Santa Maria Antiqua, situated at the foot of the Palatine Hill in the Roman Forum, contains extensive frescoes, many including significant inscriptions in Latin and Greek. Sometimes both languages are present within the same decorative campaign, so that this church offers a unique opportunity to explore possible intentions behind image and language choice during this period.
There were multiple tensions between East and West between 600-725. The Byzantine Emperors seeking to impose their doctrinal opinions on the papacy, and the papacy, often aided by the 'Greek' monks, mounting spirited resistance that, for Pope Martin !. even extended to martyrdom.
However, by the end of the 670s imperial concerns changed and Constantine IV (668-685) asked Pope Agathon (678-681) for Greek-speaking monks to advise him before the Ecumenical Council of 680-1, which finally endorsed Pope Martin's position and declared Monothelitism heretical.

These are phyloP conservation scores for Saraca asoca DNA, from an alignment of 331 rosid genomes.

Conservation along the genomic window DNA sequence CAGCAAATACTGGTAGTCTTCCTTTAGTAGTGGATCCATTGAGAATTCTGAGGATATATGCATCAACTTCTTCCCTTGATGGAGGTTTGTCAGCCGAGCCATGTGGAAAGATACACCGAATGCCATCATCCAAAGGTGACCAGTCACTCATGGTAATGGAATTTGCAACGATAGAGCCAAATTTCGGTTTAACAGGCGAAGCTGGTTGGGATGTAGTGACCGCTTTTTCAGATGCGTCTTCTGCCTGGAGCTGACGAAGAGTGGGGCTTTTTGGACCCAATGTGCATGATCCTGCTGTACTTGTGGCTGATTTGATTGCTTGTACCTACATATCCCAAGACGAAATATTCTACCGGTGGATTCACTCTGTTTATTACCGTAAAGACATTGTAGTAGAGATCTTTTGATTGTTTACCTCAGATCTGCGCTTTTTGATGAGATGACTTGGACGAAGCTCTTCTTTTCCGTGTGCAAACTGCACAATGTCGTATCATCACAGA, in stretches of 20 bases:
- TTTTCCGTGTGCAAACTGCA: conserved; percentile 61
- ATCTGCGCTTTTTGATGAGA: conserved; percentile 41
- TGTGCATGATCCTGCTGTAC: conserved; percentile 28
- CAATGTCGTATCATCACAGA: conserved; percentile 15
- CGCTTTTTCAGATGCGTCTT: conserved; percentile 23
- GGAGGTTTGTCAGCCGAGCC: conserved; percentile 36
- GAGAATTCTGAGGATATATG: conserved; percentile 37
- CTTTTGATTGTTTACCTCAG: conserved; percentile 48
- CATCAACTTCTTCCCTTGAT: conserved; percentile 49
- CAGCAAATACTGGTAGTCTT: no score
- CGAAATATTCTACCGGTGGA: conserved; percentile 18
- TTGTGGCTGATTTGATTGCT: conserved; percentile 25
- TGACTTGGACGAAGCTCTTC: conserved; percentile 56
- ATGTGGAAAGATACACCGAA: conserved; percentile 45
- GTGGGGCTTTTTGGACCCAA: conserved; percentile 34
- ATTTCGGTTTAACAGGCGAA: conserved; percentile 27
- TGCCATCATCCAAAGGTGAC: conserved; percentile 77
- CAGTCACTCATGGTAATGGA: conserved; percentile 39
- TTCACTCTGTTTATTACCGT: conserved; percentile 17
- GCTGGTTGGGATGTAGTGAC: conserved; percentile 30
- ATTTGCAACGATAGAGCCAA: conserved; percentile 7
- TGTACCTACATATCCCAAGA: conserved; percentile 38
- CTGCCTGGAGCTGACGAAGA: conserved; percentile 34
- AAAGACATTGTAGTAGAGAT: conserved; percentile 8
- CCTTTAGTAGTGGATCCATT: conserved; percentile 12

By the 690s it was Justinian II (685-695:705-711) who was pressurising Pope Sergius I (687 - 701) to endorse the proceedings of the Quinisext Council. Justinian's deposition in 695 provided a respite, but Justinian returned to the attach in 705. Now it is Pope John VII who is in the firing line. He appears to have skilfully finessed a solution, the nature of which is unclear. But John VII goes on to commission extensive frescoes in Santa Maria Antiqua which include references to some of these Councils. These frescoes and their inscriptions will be considered in the context of the relationship between the Emperor and Pope John, to try to understand what John was trying to convey to the Emperor.